How Colour and Contrast are Used in Madoka Magica

I’m still organising a huge (i.e. over 1000 words) post for the winter first impressions, but I can’t post it yet due to the way I’ve laid it out. Please be patient for when it’s up.

Also, it seems next week is the 10th week Weekly Wednesday has been running. I have a special post planned for then, so look forward to it.

As for today’s post, Puella Magi Madoka Magica is one of those shows that, despite its somewhat deceptive exterior, you can keep unboxing for years to come.

One of the most striking things about magical girl shows is often their use of bright colours to symbolise heroines and their transformations. However, reading into some of these colours’ symbolism reveals there is more depth to be plumbed than simply that:

  • Sayaka is blue, a colour perceived to be masculine and one of the colours superheroes often wear (think Superman). Sayaka’s hairstyle was noted by the character designer to be masculine (“Her personality is so boyish that I had to be careful not to make her look too boyish too…” Ume Aoki is quoted as saying) and of course, she holds the image of a hero up until her “death”.
  • Sayaka’s opposite Kyoko has red, matching the apples she’s sometimes shown with and the bloodthirsty, almost mad nature she has.
  • As the harbinger of eventual happenings using her time magic, Homura’s purple takes on a supernatural flair and her gradual jading while travelling through multiple timelines adds an implication of being regal.
  • Mami acts as a contrast to Homura through her initially sunny disposition, and the Chinese representation of yellow as regal suits her older sister, princess-like position to the other magical girls.
  • Madoka herself is pink, the traditional colour of a magical girl and for good reason – it’s the colour of romance and generally indicative of warmth and feeling, things Madoka is the epitome of.

Shaft sometimes uses the signature colours of the magical girls to dye climactic scenes in duotone shades. For instance, Kyoko is shown in episode 9 to be in a blue-lit city, trying to keep Sayaka’s body alive. Not only does the contrast allow for a focus on Kyoko while Sayaka fades into the scenery as a lost cause, but the blue is Sayaka’s colour so it symbolises her final “spotlight” as a “human”. Similarly, in the same episode Madoka lies in her room with the duotone being pink/black. Notably, the pink becomes almost ruddy, foreshadowing the harsh road ahead for her as she heads towards an inevitable climax with Walpugisnacht.

One interesting place that could be analysed is Homura’s room. It is devoid of most items, aside from the floating frames and pendulum that suggest time moving forward – her enemy against both Madoka’s transformation and Walpugisnacht. Notice that the frames are mostly a shade of sepia and the axe-shaped pendulum is black, not just as a matter of visibility but as a matter of foreboding…of ageing, and what Homura can do to escape such a fate. (Her arc-shaped seats are in the shape of a clock from above, which adds significance to an already symbolism-laden space. It is also noted in episode 11 by Madoka herself that the frames’ content refer to Walpurgisnacht.) It is here in particular that Kyuubey seems to appear out of nowhere, as a representative of the task Madoka set Homura in an alternate timeline.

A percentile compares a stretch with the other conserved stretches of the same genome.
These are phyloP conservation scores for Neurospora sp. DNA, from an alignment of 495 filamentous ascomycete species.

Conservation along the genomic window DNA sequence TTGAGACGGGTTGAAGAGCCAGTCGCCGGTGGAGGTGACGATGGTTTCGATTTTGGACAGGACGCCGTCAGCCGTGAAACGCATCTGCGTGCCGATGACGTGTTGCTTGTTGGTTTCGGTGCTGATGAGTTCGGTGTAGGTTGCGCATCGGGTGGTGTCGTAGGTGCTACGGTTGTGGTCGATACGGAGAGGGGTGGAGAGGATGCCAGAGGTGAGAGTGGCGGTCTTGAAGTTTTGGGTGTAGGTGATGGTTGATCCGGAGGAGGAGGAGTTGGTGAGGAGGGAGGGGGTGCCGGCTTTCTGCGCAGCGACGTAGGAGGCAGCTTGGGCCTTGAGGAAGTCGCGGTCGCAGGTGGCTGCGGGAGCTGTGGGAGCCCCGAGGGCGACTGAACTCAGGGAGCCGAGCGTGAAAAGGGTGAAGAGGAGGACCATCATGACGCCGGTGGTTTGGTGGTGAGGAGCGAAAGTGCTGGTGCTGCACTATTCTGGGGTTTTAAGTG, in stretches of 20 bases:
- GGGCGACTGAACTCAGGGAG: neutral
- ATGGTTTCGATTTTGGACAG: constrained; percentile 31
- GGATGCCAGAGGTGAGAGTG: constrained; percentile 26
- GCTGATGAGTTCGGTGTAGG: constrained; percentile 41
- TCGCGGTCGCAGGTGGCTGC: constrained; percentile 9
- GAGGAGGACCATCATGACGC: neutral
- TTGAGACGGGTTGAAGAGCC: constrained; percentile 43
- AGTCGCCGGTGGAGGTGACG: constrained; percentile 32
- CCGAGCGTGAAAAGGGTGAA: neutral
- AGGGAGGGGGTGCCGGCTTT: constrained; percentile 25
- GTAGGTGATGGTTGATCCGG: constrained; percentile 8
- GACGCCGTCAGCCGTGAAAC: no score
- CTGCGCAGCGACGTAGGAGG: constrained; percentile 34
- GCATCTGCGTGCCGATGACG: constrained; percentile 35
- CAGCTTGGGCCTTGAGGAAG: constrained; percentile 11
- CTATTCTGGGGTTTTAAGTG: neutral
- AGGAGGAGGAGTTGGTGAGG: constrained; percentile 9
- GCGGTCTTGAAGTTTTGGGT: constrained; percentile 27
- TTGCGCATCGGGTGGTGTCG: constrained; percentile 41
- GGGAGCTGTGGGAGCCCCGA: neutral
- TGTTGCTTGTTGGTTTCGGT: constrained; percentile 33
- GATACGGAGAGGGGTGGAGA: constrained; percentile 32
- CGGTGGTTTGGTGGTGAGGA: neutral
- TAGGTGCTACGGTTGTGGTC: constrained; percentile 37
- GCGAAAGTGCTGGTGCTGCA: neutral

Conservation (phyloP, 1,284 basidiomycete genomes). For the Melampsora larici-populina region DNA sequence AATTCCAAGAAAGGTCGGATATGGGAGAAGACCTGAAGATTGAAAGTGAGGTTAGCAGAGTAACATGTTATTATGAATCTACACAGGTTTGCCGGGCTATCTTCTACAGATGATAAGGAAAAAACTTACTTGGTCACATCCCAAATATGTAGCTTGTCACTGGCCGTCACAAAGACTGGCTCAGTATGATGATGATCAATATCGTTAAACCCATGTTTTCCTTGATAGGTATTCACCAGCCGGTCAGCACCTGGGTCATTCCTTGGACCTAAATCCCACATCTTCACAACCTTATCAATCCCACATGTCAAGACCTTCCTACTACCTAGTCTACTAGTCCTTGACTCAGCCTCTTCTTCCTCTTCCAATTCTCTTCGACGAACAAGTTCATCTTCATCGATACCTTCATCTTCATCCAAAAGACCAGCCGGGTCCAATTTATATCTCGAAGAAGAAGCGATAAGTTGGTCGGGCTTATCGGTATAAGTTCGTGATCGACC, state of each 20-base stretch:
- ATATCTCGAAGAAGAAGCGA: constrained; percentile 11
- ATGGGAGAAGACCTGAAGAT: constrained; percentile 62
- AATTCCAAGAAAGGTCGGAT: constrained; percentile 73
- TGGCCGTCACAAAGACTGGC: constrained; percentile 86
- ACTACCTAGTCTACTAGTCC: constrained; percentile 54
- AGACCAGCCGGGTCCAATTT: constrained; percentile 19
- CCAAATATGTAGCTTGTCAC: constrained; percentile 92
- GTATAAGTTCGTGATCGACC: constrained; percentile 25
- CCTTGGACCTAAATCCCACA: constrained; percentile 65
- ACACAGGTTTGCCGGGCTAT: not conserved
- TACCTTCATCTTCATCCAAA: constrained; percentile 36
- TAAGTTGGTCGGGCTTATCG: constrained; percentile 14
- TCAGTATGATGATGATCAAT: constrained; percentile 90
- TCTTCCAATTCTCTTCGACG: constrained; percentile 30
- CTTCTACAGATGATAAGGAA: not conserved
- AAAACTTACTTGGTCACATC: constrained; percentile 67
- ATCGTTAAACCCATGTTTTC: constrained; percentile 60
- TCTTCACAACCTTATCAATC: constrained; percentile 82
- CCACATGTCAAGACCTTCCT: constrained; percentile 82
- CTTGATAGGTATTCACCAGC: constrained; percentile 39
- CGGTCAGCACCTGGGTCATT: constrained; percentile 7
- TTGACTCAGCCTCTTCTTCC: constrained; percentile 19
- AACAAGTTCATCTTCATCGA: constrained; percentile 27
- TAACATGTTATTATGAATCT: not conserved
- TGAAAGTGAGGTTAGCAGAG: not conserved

Furthermore in various instances such as the fight at the end of episode 7, silhouettes of the girls are used with barely any visibility of their normal features. However, the iconic colouring of magical girls and distinctive silhouettes of anime characters instantly clue you into who is where. Minimal colour is used to suggest a bleak world of suffering, much like Sayaka has been exploring her world as a magical girl to be throughout the episode. The only colour aside from the edge of the girls’ silhouettes is a red flower-like object, a fake sun which represents the glimmer of hope created by witches when destroyed by magical girls.

In much the same way, the witches not only contrast the girls in the use of overall aesthetic, but in the types of coloration used. Often, the witches take on bright colours paired with black, adding an air of menace to a dark show (both visually and literally).

There is a scene in episode 11 where Madoka’s mother talks to her teacher. Death Parade notes the name of the bright blue drink the teacher is consuming is known as memento mori, or “remember that you must die”. Noticeably, through Sayaka’s signature blue, the symbol of heroism becomes the symbol of death. In conjunction with this, not only does the rain symbolise melancholy over Sayaka’s loss, but the form Sayaka became – Oktavia von Seckendorff, the mermaid witch.

Madoka Magica is rife with symbolism, shade and colour choices to analyse so this is probably only scratching the surface. Maybe this post will encourage you to rewatch the series and pay attention to what happens to the colours/shades and how they are used.


9 thoughts on “How Colour and Contrast are Used in Madoka Magica

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  1. I haven’t seen this series, but I really like the way you handled this post. It has made me very interested in giving this a go at some point.
    Also looking forward to your winter first impressions post. I’m following four shows myself, so looking forward to seeing which ones you are interested in 😊😊

    Liked by 1 person

    1. I’m glad you liked the post. This series is extremely popular for a reason, so I’m milking the popularity for all it’s worth!

      I’ve still got a few debuts left before the lineup has to be cut down. Whatever I’m left with will be interesting though, since the bishonen-heavy shows this season don’t fare well critically due to their mostly SoL/drama nature, yet they’ve got some of the strongest premieres.

      Liked by 1 person

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